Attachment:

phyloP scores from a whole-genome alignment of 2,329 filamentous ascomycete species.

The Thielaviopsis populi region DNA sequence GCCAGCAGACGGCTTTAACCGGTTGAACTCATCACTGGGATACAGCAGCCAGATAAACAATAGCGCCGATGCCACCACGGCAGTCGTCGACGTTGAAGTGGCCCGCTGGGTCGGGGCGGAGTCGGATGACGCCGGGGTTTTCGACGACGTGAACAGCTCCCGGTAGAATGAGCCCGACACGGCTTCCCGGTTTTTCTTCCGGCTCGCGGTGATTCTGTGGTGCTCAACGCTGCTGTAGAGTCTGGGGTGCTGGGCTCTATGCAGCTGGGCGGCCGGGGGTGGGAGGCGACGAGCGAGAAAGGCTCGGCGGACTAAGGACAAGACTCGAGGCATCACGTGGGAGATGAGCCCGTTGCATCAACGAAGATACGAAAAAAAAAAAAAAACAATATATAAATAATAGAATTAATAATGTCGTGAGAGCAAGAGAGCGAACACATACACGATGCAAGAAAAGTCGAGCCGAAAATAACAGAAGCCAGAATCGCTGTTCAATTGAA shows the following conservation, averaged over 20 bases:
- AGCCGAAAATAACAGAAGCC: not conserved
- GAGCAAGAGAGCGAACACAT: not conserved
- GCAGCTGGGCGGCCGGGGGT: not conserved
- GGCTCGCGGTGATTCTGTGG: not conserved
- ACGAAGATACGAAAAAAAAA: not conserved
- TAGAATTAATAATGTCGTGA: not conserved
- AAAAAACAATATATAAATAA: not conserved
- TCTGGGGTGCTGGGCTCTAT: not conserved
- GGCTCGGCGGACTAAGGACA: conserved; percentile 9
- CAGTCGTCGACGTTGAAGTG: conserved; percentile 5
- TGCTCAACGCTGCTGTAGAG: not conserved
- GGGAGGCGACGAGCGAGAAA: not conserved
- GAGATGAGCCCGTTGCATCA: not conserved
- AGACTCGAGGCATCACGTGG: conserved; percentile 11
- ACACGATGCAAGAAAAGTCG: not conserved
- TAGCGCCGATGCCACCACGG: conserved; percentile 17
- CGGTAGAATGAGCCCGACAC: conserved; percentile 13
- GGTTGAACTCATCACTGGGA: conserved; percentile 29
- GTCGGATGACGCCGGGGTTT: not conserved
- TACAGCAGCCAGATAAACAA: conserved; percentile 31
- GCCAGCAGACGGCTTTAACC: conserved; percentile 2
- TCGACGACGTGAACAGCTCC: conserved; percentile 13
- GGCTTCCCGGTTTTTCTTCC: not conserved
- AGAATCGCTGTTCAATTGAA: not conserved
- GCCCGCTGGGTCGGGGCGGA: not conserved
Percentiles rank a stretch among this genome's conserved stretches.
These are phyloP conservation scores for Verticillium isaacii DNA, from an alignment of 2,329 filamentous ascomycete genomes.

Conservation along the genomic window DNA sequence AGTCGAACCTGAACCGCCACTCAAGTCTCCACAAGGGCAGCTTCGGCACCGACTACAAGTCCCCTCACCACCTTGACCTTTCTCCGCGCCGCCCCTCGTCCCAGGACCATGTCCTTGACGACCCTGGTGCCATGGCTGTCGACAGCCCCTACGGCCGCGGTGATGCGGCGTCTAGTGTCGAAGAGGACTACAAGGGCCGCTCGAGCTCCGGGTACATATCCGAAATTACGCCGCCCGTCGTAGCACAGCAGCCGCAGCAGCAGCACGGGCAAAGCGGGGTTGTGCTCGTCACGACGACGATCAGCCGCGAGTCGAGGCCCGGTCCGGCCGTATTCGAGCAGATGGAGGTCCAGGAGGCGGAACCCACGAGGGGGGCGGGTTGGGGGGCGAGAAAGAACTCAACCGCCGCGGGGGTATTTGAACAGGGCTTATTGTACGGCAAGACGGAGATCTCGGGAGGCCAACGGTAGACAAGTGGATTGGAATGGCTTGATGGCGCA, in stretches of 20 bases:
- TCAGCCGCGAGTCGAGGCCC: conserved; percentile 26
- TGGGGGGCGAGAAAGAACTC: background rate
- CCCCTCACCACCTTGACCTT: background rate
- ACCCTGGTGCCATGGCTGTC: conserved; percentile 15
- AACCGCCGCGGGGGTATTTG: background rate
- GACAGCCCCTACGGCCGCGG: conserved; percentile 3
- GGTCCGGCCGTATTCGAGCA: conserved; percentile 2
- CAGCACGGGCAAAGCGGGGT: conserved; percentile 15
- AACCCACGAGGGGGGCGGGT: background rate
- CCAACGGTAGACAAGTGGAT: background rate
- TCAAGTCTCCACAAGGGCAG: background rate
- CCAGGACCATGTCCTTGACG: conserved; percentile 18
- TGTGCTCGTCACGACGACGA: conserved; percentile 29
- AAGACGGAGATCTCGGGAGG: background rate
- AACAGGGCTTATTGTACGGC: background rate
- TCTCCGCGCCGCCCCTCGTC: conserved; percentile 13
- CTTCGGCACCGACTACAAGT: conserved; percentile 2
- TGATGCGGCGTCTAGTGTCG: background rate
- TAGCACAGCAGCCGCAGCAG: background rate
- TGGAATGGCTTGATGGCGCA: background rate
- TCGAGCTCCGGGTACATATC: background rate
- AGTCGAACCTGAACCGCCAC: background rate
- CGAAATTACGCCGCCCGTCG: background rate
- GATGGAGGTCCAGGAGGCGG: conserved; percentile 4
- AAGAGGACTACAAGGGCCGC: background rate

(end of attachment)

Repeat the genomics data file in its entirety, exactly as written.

phyloP scores from a whole-genome alignment of 2,329 filamentous ascomycete species.

The Thielaviopsis populi region DNA sequence GCCAGCAGACGGCTTTAACCGGTTGAACTCATCACTGGGATACAGCAGCCAGATAAACAATAGCGCCGATGCCACCACGGCAGTCGTCGACGTTGAAGTGGCCCGCTGGGTCGGGGCGGAGTCGGATGACGCCGGGGTTTTCGACGACGTGAACAGCTCCCGGTAGAATGAGCCCGACACGGCTTCCCGGTTTTTCTTCCGGCTCGCGGTGATTCTGTGGTGCTCAACGCTGCTGTAGAGTCTGGGGTGCTGGGCTCTATGCAGCTGGGCGGCCGGGGGTGGGAGGCGACGAGCGAGAAAGGCTCGGCGGACTAAGGACAAGACTCGAGGCATCACGTGGGAGATGAGCCCGTTGCATCAACGAAGATACGAAAAAAAAAAAAAAACAATATATAAATAATAGAATTAATAATGTCGTGAGAGCAAGAGAGCGAACACATACACGATGCAAGAAAAGTCGAGCCGAAAATAACAGAAGCCAGAATCGCTGTTCAATTGAA shows the following conservation, averaged over 20 bases:
- AGCCGAAAATAACAGAAGCC: not conserved
- GAGCAAGAGAGCGAACACAT: not conserved
- GCAGCTGGGCGGCCGGGGGT: not conserved
- GGCTCGCGGTGATTCTGTGG: not conserved
- ACGAAGATACGAAAAAAAAA: not conserved
- TAGAATTAATAATGTCGTGA: not conserved
- AAAAAACAATATATAAATAA: not conserved
- TCTGGGGTGCTGGGCTCTAT: not conserved
- GGCTCGGCGGACTAAGGACA: conserved; percentile 9
- CAGTCGTCGACGTTGAAGTG: conserved; percentile 5
- TGCTCAACGCTGCTGTAGAG: not conserved
- GGGAGGCGACGAGCGAGAAA: not conserved
- GAGATGAGCCCGTTGCATCA: not conserved
- AGACTCGAGGCATCACGTGG: conserved; percentile 11
- ACACGATGCAAGAAAAGTCG: not conserved
- TAGCGCCGATGCCACCACGG: conserved; percentile 17
- CGGTAGAATGAGCCCGACAC: conserved; percentile 13
- GGTTGAACTCATCACTGGGA: conserved; percentile 29
- GTCGGATGACGCCGGGGTTT: not conserved
- TACAGCAGCCAGATAAACAA: conserved; percentile 31
- GCCAGCAGACGGCTTTAACC: conserved; percentile 2
- TCGACGACGTGAACAGCTCC: conserved; percentile 13
- GGCTTCCCGGTTTTTCTTCC: not conserved
- AGAATCGCTGTTCAATTGAA: not conserved
- GCCCGCTGGGTCGGGGCGGA: not conserved
Percentiles rank a stretch among this genome's conserved stretches.
These are phyloP conservation scores for Verticillium isaacii DNA, from an alignment of 2,329 filamentous ascomycete genomes.

Conservation along the genomic window DNA sequence AGTCGAACCTGAACCGCCACTCAAGTCTCCACAAGGGCAGCTTCGGCACCGACTACAAGTCCCCTCACCACCTTGACCTTTCTCCGCGCCGCCCCTCGTCCCAGGACCATGTCCTTGACGACCCTGGTGCCATGGCTGTCGACAGCCCCTACGGCCGCGGTGATGCGGCGTCTAGTGTCGAAGAGGACTACAAGGGCCGCTCGAGCTCCGGGTACATATCCGAAATTACGCCGCCCGTCGTAGCACAGCAGCCGCAGCAGCAGCACGGGCAAAGCGGGGTTGTGCTCGTCACGACGACGATCAGCCGCGAGTCGAGGCCCGGTCCGGCCGTATTCGAGCAGATGGAGGTCCAGGAGGCGGAACCCACGAGGGGGGCGGGTTGGGGGGCGAGAAAGAACTCAACCGCCGCGGGGGTATTTGAACAGGGCTTATTGTACGGCAAGACGGAGATCTCGGGAGGCCAACGGTAGACAAGTGGATTGGAATGGCTTGATGGCGCA, in stretches of 20 bases:
- TCAGCCGCGAGTCGAGGCCC: conserved; percentile 26
- TGGGGGGCGAGAAAGAACTC: background rate
- CCCCTCACCACCTTGACCTT: background rate
- ACCCTGGTGCCATGGCTGTC: conserved; percentile 15
- AACCGCCGCGGGGGTATTTG: background rate
- GACAGCCCCTACGGCCGCGG: conserved; percentile 3
- GGTCCGGCCGTATTCGAGCA: conserved; percentile 2
- CAGCACGGGCAAAGCGGGGT: conserved; percentile 15
- AACCCACGAGGGGGGCGGGT: background rate
- CCAACGGTAGACAAGTGGAT: background rate
- TCAAGTCTCCACAAGGGCAG: background rate
- CCAGGACCATGTCCTTGACG: conserved; percentile 18
- TGTGCTCGTCACGACGACGA: conserved; percentile 29
- AAGACGGAGATCTCGGGAGG: background rate
- AACAGGGCTTATTGTACGGC: background rate
- TCTCCGCGCCGCCCCTCGTC: conserved; percentile 13
- CTTCGGCACCGACTACAAGT: conserved; percentile 2
- TGATGCGGCGTCTAGTGTCG: background rate
- TAGCACAGCAGCCGCAGCAG: background rate
- TGGAATGGCTTGATGGCGCA: background rate
- TCGAGCTCCGGGTACATATC: background rate
- AGTCGAACCTGAACCGCCAC: background rate
- CGAAATTACGCCGCCCGTCG: background rate
- GATGGAGGTCCAGGAGGCGG: conserved; percentile 4
- AAGAGGACTACAAGGGCCGC: background rate